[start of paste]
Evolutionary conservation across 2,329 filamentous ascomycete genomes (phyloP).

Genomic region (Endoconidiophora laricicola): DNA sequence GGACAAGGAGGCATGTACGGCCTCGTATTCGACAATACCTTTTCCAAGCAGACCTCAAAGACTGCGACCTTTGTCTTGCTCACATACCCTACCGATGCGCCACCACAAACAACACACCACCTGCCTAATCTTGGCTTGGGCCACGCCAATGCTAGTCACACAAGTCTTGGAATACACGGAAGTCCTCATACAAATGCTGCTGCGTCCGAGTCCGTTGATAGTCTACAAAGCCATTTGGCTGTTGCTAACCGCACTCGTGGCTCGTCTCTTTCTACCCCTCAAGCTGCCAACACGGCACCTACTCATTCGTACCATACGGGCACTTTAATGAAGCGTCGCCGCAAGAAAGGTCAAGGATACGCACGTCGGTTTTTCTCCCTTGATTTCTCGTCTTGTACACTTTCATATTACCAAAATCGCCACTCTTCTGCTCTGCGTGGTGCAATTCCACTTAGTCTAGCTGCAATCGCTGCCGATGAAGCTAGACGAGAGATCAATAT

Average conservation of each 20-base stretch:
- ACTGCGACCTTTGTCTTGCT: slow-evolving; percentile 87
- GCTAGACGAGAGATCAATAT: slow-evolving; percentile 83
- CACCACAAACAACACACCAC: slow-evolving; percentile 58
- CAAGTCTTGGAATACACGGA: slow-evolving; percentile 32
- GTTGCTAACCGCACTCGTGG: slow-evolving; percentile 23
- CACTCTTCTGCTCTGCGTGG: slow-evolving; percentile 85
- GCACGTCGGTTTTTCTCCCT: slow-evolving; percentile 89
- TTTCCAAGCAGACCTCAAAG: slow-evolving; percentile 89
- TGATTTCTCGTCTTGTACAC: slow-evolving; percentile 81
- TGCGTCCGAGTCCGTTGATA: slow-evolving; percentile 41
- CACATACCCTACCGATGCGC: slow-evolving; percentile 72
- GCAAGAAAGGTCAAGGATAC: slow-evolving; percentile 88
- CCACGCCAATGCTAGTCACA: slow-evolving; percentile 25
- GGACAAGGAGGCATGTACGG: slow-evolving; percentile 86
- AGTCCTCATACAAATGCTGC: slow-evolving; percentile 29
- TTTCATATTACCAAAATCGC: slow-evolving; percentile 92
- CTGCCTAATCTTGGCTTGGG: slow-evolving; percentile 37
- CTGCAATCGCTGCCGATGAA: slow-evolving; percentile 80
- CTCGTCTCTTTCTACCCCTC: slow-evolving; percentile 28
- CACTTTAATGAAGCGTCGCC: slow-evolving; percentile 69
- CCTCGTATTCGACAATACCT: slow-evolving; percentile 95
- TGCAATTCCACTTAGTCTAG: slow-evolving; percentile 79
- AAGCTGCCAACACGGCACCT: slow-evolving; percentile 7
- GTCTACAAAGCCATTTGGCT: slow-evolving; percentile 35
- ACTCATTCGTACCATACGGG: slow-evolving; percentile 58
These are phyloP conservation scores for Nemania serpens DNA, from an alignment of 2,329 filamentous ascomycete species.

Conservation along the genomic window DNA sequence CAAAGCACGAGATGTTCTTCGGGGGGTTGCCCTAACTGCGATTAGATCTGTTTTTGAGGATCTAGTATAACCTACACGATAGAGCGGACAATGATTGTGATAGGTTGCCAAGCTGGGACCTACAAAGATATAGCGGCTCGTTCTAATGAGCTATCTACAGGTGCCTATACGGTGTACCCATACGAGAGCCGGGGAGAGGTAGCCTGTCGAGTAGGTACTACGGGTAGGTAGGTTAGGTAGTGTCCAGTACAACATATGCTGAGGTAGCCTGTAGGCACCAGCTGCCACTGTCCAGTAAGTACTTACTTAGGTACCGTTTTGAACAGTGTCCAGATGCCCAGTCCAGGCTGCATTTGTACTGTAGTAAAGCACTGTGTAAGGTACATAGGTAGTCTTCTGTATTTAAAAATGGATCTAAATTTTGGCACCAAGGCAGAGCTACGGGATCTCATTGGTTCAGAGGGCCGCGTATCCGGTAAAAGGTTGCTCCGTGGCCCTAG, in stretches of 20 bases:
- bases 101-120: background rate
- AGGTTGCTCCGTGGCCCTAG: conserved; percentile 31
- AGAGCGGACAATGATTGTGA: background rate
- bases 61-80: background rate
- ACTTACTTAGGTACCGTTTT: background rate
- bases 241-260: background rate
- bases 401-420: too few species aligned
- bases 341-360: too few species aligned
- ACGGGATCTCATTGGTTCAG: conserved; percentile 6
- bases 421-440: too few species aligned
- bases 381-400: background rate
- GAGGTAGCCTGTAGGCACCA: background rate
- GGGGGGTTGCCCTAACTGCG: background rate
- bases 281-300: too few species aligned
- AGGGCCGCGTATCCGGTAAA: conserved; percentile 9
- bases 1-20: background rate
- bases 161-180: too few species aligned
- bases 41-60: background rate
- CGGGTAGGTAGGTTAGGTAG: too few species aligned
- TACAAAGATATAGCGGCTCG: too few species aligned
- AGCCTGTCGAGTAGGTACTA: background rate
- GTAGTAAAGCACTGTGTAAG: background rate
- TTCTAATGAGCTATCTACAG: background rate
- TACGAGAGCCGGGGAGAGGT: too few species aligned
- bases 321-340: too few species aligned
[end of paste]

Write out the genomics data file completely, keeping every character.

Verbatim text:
Evolutionary conservation across 2,329 filamentous ascomycete genomes (phyloP).

Genomic region (Endoconidiophora laricicola): DNA sequence GGACAAGGAGGCATGTACGGCCTCGTATTCGACAATACCTTTTCCAAGCAGACCTCAAAGACTGCGACCTTTGTCTTGCTCACATACCCTACCGATGCGCCACCACAAACAACACACCACCTGCCTAATCTTGGCTTGGGCCACGCCAATGCTAGTCACACAAGTCTTGGAATACACGGAAGTCCTCATACAAATGCTGCTGCGTCCGAGTCCGTTGATAGTCTACAAAGCCATTTGGCTGTTGCTAACCGCACTCGTGGCTCGTCTCTTTCTACCCCTCAAGCTGCCAACACGGCACCTACTCATTCGTACCATACGGGCACTTTAATGAAGCGTCGCCGCAAGAAAGGTCAAGGATACGCACGTCGGTTTTTCTCCCTTGATTTCTCGTCTTGTACACTTTCATATTACCAAAATCGCCACTCTTCTGCTCTGCGTGGTGCAATTCCACTTAGTCTAGCTGCAATCGCTGCCGATGAAGCTAGACGAGAGATCAATAT

Average conservation of each 20-base stretch:
- ACTGCGACCTTTGTCTTGCT: slow-evolving; percentile 87
- GCTAGACGAGAGATCAATAT: slow-evolving; percentile 83
- CACCACAAACAACACACCAC: slow-evolving; percentile 58
- CAAGTCTTGGAATACACGGA: slow-evolving; percentile 32
- GTTGCTAACCGCACTCGTGG: slow-evolving; percentile 23
- CACTCTTCTGCTCTGCGTGG: slow-evolving; percentile 85
- GCACGTCGGTTTTTCTCCCT: slow-evolving; percentile 89
- TTTCCAAGCAGACCTCAAAG: slow-evolving; percentile 89
- TGATTTCTCGTCTTGTACAC: slow-evolving; percentile 81
- TGCGTCCGAGTCCGTTGATA: slow-evolving; percentile 41
- CACATACCCTACCGATGCGC: slow-evolving; percentile 72
- GCAAGAAAGGTCAAGGATAC: slow-evolving; percentile 88
- CCACGCCAATGCTAGTCACA: slow-evolving; percentile 25
- GGACAAGGAGGCATGTACGG: slow-evolving; percentile 86
- AGTCCTCATACAAATGCTGC: slow-evolving; percentile 29
- TTTCATATTACCAAAATCGC: slow-evolving; percentile 92
- CTGCCTAATCTTGGCTTGGG: slow-evolving; percentile 37
- CTGCAATCGCTGCCGATGAA: slow-evolving; percentile 80
- CTCGTCTCTTTCTACCCCTC: slow-evolving; percentile 28
- CACTTTAATGAAGCGTCGCC: slow-evolving; percentile 69
- CCTCGTATTCGACAATACCT: slow-evolving; percentile 95
- TGCAATTCCACTTAGTCTAG: slow-evolving; percentile 79
- AAGCTGCCAACACGGCACCT: slow-evolving; percentile 7
- GTCTACAAAGCCATTTGGCT: slow-evolving; percentile 35
- ACTCATTCGTACCATACGGG: slow-evolving; percentile 58
These are phyloP conservation scores for Nemania serpens DNA, from an alignment of 2,329 filamentous ascomycete species.

Conservation along the genomic window DNA sequence CAAAGCACGAGATGTTCTTCGGGGGGTTGCCCTAACTGCGATTAGATCTGTTTTTGAGGATCTAGTATAACCTACACGATAGAGCGGACAATGATTGTGATAGGTTGCCAAGCTGGGACCTACAAAGATATAGCGGCTCGTTCTAATGAGCTATCTACAGGTGCCTATACGGTGTACCCATACGAGAGCCGGGGAGAGGTAGCCTGTCGAGTAGGTACTACGGGTAGGTAGGTTAGGTAGTGTCCAGTACAACATATGCTGAGGTAGCCTGTAGGCACCAGCTGCCACTGTCCAGTAAGTACTTACTTAGGTACCGTTTTGAACAGTGTCCAGATGCCCAGTCCAGGCTGCATTTGTACTGTAGTAAAGCACTGTGTAAGGTACATAGGTAGTCTTCTGTATTTAAAAATGGATCTAAATTTTGGCACCAAGGCAGAGCTACGGGATCTCATTGGTTCAGAGGGCCGCGTATCCGGTAAAAGGTTGCTCCGTGGCCCTAG, in stretches of 20 bases:
- bases 101-120: background rate
- AGGTTGCTCCGTGGCCCTAG: conserved; percentile 31
- AGAGCGGACAATGATTGTGA: background rate
- bases 61-80: background rate
- ACTTACTTAGGTACCGTTTT: background rate
- bases 241-260: background rate
- bases 401-420: too few species aligned
- bases 341-360: too few species aligned
- ACGGGATCTCATTGGTTCAG: conserved; percentile 6
- bases 421-440: too few species aligned
- bases 381-400: background rate
- GAGGTAGCCTGTAGGCACCA: background rate
- GGGGGGTTGCCCTAACTGCG: background rate
- bases 281-300: too few species aligned
- AGGGCCGCGTATCCGGTAAA: conserved; percentile 9
- bases 1-20: background rate
- bases 161-180: too few species aligned
- bases 41-60: background rate
- CGGGTAGGTAGGTTAGGTAG: too few species aligned
- TACAAAGATATAGCGGCTCG: too few species aligned
- AGCCTGTCGAGTAGGTACTA: background rate
- GTAGTAAAGCACTGTGTAAG: background rate
- TTCTAATGAGCTATCTACAG: background rate
- TACGAGAGCCGGGGAGAGGT: too few species aligned
- bases 321-340: too few species aligned